Authors love to debate the merits of having a book published by a publishing house, versus self-publishing.
I’d choose the latter any day. Here’s one more reason why.
I’m featuring the new book “Publicity for Nonprofits” published by Kaplan Publishing in the July/August issue of The Publicity Hound subscription newsletter and was hoping to excerpt several tips from the book to accompany the short item describing the book.
If I had included tips, there’s an excellent chance I would have reprinted them in “The Publicity Hound’s Tips of the Week,” my ezine that goes to 18,000+ subscribers.
On deadline, I mailed associate publicist Lisa Schuble asking permission. She emailed me back a “Permissions request template,” a short questionnaire that would take me about 15 minutes to complete and return.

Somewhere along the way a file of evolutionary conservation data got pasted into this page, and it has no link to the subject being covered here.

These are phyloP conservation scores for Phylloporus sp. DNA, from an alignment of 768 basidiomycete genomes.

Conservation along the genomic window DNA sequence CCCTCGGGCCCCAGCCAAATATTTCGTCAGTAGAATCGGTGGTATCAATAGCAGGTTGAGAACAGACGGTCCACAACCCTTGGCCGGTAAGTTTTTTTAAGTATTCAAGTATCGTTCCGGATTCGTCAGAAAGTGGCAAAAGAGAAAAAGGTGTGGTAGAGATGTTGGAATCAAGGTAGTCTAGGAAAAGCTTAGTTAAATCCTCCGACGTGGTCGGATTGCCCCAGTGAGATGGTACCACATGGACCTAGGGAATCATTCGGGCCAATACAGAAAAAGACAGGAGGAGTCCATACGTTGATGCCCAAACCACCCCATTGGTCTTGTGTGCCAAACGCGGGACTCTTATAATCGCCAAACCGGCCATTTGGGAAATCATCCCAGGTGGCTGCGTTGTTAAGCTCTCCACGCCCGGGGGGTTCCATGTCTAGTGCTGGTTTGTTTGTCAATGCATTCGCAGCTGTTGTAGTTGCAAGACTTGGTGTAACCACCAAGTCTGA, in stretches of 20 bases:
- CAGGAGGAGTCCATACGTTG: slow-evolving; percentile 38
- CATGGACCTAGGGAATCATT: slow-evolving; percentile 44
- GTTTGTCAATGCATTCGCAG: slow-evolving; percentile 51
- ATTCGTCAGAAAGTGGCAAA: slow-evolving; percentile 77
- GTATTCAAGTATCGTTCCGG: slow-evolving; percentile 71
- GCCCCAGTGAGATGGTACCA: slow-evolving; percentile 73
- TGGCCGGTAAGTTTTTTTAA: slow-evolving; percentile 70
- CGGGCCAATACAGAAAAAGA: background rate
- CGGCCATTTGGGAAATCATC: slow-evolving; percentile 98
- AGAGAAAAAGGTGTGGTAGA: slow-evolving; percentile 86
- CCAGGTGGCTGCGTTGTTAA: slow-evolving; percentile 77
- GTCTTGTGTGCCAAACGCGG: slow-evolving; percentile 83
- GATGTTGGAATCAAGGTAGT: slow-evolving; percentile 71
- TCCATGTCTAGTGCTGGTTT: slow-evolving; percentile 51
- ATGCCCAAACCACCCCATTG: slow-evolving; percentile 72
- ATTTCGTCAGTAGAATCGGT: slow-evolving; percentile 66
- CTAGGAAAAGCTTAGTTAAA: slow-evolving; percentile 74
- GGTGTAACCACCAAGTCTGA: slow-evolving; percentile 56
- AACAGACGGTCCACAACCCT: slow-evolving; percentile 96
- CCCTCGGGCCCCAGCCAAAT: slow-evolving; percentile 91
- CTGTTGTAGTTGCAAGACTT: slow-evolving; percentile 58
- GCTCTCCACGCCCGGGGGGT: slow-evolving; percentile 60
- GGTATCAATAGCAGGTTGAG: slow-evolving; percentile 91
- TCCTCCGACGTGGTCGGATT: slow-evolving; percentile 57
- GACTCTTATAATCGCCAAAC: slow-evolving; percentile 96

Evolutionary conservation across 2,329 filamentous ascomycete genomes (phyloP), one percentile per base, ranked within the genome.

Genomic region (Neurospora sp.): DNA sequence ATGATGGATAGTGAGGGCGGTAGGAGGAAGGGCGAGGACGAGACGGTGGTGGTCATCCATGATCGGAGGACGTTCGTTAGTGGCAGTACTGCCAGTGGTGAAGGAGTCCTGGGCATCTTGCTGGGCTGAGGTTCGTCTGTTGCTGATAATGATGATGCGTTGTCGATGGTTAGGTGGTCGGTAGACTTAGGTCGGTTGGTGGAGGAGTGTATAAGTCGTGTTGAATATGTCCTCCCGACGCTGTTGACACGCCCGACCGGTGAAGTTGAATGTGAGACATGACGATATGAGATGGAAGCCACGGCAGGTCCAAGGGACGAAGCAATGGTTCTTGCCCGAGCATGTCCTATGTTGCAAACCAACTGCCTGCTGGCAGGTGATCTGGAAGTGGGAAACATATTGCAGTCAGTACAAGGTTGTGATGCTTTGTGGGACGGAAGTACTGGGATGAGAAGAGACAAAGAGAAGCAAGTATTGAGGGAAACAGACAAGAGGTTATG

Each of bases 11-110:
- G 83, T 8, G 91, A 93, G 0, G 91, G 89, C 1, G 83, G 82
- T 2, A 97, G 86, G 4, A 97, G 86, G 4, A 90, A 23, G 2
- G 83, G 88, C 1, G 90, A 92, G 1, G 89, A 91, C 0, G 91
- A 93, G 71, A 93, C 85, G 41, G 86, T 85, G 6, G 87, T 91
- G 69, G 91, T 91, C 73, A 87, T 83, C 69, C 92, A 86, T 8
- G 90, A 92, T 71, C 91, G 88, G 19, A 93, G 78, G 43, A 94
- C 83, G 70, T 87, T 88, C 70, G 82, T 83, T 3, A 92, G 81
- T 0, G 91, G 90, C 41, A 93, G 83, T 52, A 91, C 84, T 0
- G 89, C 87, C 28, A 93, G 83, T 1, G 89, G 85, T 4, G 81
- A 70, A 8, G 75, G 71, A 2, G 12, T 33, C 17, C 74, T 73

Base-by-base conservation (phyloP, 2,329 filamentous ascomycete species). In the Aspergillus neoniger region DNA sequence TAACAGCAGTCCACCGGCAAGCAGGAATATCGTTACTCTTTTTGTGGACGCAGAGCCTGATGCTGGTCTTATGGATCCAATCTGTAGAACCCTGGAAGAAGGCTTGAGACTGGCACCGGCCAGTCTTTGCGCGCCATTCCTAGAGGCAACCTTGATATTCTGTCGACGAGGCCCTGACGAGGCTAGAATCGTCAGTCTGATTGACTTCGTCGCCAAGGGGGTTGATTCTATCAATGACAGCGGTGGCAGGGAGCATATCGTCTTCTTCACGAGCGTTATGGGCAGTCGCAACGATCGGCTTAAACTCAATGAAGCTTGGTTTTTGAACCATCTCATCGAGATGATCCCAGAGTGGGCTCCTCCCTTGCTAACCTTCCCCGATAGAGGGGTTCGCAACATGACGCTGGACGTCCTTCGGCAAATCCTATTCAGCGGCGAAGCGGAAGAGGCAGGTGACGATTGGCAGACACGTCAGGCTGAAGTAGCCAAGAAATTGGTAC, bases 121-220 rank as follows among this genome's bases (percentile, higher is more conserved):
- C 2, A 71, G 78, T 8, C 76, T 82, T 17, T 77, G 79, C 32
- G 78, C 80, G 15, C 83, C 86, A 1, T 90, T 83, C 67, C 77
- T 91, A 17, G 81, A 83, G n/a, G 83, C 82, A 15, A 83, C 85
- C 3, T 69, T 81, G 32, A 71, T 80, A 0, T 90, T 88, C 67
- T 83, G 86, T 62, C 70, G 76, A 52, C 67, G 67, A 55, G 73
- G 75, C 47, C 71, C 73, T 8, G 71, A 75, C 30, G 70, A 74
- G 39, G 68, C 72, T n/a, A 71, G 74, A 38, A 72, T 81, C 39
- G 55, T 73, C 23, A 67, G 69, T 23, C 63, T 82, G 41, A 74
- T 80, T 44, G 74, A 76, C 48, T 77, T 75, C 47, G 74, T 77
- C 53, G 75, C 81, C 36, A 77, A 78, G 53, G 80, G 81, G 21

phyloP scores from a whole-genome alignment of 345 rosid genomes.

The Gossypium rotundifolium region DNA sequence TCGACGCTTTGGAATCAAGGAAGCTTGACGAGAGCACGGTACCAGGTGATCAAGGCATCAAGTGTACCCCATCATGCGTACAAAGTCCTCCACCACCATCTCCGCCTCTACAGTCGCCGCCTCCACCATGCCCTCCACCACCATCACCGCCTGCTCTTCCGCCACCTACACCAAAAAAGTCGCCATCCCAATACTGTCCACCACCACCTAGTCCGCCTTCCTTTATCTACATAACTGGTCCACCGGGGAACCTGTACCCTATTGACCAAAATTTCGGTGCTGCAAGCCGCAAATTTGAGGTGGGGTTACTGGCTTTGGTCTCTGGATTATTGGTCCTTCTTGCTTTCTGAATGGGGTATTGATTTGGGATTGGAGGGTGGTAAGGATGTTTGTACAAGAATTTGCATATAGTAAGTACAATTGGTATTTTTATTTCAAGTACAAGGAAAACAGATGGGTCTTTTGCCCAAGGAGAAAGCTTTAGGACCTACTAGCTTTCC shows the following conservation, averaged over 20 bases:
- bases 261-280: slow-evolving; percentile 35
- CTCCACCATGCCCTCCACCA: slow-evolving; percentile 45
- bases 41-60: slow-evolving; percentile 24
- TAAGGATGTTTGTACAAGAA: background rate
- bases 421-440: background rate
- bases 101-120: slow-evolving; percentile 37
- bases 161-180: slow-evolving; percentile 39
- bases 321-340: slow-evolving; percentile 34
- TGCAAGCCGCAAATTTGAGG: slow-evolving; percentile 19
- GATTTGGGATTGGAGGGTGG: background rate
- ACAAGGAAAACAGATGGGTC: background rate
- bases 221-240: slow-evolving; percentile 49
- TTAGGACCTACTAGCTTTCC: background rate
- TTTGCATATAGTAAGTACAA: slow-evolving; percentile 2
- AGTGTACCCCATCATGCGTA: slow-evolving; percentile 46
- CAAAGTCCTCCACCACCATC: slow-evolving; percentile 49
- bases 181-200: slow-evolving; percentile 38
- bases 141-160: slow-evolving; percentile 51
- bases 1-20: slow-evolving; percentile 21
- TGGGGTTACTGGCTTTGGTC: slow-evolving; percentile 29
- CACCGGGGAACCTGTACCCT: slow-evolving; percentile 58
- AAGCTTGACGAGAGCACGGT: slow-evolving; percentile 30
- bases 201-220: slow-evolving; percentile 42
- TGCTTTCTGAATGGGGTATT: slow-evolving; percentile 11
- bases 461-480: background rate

I would have had to drop what I was doing, look through the book and choose the exact material, tell her what page it was on and how it was to be used. Then I’d have to print it out and fax it to her.
Then I’d have to wait for her to fax the permission slip back to me.
But I was in a hurry. So instead of going through all that hassle, I sent her an email that said: “I don’t have time to fill out this form. I’ll use somebody else’s material.”
And I did. Then I made a mental note: “Monumental pain in the neck to deal with.”
Why do publishing houses make it so difficult for journalists like me to give their authors publicity?